One simple trick for dealing with doubts

I have one tool I use when it’s hard to remember to believe what I believe: I ask myself what I would do if I didn’t feel that twinge of doubt. If today was a day that I woke up confident and sure of myself—what would I do?

Then I practice doing that. (Practice is another thing I believe in.)

If I did not believe in comparing (and I don’t!)—would I be scrolling through Instagram right now? If I believed I was enough (and I do!)—would I be bothered by the ways I don’t measure up? Would I even notice?


I don’t even need this phone! Wait, yes I do. But maybe not for scrolling.

I practice acting as if I was already my very best homeschooling mama self.

(I might also practice sending that inner critic on a summer vacation. It’s worth a try.)

If you are comparing and trying not to, if you are trying so hard to believe what you believe—solidarity, my friend. I am with you.

And in the meantime: we will practice.

What are you practicing today, friends?

P.S. – If you want to practice making things simpler this summer, I’d love to send you a free copy of my Simpler Summer Guide. You’ll get three questions and fifty ideas for making life simpler, all summer long.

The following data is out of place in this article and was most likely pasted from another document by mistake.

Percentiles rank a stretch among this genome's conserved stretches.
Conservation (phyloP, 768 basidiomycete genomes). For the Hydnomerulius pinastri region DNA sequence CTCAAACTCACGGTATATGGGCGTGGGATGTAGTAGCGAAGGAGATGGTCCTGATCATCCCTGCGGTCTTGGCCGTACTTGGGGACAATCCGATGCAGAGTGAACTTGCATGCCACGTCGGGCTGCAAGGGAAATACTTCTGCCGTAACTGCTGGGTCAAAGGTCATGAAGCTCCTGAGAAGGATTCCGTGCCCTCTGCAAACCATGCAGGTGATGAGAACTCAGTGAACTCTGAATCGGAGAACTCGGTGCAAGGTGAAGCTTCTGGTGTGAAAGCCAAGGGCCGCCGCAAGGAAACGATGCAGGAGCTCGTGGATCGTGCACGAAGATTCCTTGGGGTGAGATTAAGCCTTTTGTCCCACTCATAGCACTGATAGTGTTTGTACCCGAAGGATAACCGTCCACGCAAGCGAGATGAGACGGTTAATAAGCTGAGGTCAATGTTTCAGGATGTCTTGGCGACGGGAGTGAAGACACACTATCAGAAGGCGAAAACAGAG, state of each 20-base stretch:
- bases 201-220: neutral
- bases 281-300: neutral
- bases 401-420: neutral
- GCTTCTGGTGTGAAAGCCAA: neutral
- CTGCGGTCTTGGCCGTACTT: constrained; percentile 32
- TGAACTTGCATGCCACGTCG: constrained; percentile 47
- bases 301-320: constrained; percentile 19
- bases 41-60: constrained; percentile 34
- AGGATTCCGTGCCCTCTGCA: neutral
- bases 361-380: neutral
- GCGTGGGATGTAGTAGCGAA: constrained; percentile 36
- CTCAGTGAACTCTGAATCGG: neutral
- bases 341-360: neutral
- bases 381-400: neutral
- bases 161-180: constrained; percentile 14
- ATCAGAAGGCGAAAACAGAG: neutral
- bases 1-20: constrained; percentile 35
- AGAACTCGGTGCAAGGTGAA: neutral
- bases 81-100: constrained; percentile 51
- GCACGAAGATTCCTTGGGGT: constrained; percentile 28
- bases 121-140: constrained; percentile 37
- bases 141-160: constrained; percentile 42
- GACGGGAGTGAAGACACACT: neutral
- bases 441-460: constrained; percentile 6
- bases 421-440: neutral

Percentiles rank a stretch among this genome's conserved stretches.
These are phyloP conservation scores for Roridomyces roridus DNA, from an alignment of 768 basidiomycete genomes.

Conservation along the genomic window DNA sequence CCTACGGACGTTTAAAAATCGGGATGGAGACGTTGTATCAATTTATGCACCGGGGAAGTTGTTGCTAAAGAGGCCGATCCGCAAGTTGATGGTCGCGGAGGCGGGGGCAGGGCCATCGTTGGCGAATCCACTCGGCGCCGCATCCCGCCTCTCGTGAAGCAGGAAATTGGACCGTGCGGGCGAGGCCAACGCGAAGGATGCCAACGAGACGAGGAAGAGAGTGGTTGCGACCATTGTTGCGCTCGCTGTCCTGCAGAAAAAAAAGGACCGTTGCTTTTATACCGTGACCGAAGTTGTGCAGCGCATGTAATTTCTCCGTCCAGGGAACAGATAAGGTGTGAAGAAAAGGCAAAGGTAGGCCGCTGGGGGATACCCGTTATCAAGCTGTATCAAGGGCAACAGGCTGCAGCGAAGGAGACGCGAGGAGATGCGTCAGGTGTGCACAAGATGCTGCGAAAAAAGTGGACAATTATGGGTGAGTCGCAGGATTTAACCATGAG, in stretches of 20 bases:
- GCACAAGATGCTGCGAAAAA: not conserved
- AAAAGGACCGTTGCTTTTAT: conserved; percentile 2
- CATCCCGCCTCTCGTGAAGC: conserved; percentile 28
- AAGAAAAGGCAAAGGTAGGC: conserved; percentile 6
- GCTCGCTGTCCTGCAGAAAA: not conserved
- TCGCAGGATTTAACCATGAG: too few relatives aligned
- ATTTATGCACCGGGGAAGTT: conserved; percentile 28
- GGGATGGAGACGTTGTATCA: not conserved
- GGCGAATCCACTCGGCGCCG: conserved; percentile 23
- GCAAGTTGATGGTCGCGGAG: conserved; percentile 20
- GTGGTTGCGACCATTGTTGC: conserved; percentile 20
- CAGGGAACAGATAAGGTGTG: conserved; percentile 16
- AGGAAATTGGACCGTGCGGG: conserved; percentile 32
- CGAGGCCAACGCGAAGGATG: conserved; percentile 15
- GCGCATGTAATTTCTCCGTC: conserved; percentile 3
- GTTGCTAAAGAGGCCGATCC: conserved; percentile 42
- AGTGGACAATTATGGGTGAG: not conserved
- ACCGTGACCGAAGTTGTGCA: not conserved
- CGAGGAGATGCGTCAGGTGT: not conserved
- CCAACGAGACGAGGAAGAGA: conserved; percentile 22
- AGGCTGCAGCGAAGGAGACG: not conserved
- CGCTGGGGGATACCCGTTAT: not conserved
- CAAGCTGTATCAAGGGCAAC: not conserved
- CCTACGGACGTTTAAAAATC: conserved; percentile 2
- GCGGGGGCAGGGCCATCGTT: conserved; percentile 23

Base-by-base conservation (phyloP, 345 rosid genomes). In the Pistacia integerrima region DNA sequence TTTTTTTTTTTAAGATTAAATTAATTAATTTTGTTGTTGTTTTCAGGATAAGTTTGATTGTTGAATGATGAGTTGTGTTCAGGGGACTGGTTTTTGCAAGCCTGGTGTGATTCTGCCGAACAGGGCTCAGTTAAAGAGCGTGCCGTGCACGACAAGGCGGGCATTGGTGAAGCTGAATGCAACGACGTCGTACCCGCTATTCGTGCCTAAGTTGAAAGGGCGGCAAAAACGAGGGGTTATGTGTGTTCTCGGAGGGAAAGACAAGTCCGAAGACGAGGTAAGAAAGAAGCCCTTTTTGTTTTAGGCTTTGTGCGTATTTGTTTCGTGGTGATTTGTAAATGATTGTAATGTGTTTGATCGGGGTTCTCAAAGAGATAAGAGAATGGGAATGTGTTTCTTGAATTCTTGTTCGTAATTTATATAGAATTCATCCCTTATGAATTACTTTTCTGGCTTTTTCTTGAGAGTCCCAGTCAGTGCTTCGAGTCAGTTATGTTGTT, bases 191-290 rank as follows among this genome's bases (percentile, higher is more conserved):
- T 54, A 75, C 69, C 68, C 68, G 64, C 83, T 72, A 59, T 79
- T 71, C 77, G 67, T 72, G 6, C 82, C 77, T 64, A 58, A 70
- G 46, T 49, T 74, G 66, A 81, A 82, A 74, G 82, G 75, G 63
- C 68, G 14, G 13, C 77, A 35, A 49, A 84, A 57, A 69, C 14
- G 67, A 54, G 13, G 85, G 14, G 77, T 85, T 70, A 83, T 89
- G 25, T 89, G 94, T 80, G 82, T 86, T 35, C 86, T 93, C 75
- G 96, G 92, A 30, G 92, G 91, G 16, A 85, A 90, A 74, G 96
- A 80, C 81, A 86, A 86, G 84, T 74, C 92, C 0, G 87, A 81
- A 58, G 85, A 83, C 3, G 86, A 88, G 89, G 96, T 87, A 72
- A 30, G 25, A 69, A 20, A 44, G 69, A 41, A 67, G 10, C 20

About Melissa Camara Wilkins

Melissa Camara Wilkins is a homeschooling mom of six in Southern California. She writes about being who you were made to be and letting go of the rest.

Comments

  1. I set my 14 year old son up on a computer based math program so he could practice fractions and get a little faster at basic facts. Then he shouts from the other room that he’s finished kindergarten. Kindergarten! Proud moment, there. (He decided he wanted points and that was the quickest route!)

  2. Kristi Goldsberry says:

    I loved this–I am often caught up in my own crazy head and have to constantly tell myself that those “perfect” people struggle with stuff too!

  3. Charissa says:

    Oh, Melissa… I NEEDED this post today! I really picked the perfect day to read it. I thank you so much for taking the time to write it and to infuse us all with these words of wisdom and encouragement. <3

  4. “I believe in helping my kids know themselves and be themselves, so they can find their own right path. (I believe in knowing who I am, too.)” Yes! I was just telling a friend I second guess myself daily. It’s as much a parent thing as a homeschooling thing but maybe we have it double. Trying hard and trying to believe. Yes, yes. Thank you for this.

  5. THANK YOU SO MUCH for this post! It was just what I needed today. The honesty and the humor really cut through that little voice in my head saying, “you aren’t enough and this isn’t enough” yada yada yada….
    Sometimes just getting up with one foot in front of the other IS enough and kids need to know that too. They might have days like that as well.
    Also, the checking people on Instagram comments really hit home and made me laugh! Thanks!!!
    Bobbi’s latest post: GED Tutors for Adults; How to Find the Right One For You